Attempts to develop the lungs as a route for the delivery of insulin began as early as the 1920s. But inhalers that could deliver insulin via the lungs in a clinically viable manner were not developed until the 1990s. The lungs offer a large surface area of 100 m² to 140 m² (roughly the size of a tennis court) for the absorption of inhaled insulin. Moreover, the very thin alveolar-capillary barrier on the surface of the lungs allows for rapid uptake of insulin into the blood, similar to that seen with the rapid-acting insulin analogues – or even faster. Jay Skyler brings us up to date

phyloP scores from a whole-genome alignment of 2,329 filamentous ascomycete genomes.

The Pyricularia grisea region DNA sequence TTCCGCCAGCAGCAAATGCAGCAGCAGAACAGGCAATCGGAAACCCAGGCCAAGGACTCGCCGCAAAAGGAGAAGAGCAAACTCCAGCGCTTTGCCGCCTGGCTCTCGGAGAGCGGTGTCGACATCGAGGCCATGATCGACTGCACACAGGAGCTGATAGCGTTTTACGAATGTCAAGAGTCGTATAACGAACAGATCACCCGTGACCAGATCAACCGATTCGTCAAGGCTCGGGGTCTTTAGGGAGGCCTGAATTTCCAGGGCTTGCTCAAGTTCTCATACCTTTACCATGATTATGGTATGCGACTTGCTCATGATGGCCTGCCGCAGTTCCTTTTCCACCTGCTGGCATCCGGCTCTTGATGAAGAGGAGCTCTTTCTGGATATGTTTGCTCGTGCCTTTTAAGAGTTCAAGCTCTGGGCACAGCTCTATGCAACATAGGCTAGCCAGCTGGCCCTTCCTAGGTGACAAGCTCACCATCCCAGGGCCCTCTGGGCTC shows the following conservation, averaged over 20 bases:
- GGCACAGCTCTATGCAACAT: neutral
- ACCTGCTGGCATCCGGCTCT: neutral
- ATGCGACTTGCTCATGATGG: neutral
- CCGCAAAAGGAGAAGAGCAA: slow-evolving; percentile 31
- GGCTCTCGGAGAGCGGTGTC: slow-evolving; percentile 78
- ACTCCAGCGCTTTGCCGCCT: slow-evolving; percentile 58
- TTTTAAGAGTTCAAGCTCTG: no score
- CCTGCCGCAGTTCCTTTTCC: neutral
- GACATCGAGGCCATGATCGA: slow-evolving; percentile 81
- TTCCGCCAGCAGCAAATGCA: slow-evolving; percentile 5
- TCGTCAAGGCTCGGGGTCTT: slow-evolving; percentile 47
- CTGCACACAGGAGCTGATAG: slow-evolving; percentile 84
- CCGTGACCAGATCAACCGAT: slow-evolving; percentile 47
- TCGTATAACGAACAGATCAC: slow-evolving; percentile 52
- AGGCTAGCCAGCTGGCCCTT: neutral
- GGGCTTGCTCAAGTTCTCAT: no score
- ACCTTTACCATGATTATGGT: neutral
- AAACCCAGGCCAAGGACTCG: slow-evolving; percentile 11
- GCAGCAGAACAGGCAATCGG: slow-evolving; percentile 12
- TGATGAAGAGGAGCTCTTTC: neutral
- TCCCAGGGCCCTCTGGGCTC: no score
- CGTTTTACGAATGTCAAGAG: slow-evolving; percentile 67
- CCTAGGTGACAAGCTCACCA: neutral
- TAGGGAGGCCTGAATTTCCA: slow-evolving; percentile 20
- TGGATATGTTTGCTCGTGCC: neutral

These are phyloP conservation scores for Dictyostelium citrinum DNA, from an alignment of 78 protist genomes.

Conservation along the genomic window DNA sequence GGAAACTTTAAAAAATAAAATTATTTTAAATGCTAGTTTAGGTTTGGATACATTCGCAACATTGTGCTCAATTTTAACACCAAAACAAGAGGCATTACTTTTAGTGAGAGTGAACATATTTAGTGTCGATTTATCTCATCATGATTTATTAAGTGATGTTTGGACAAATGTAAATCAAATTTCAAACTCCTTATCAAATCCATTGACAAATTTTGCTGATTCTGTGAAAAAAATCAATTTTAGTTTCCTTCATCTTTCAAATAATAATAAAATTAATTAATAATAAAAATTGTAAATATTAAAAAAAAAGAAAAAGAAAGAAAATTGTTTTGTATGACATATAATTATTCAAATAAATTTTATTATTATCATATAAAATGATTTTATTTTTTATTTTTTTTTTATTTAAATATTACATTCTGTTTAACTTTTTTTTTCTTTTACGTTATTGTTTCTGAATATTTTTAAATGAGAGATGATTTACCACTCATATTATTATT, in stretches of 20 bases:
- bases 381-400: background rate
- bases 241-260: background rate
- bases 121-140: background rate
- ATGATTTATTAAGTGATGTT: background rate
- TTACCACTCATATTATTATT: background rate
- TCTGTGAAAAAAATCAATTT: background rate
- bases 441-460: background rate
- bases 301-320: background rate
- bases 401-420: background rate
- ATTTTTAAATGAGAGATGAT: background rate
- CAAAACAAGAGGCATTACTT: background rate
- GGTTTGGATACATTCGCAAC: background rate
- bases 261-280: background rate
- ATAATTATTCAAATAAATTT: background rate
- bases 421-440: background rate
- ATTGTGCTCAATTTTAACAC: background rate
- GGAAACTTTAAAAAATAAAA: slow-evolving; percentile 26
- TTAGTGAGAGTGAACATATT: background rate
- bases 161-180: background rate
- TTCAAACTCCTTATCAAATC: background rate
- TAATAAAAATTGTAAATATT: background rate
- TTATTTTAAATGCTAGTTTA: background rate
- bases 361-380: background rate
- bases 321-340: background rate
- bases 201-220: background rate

with the latest developments in this potential alternative to subcutaneous insulin.
inhaled insulin, Exubera, FDA, EMEA, lungs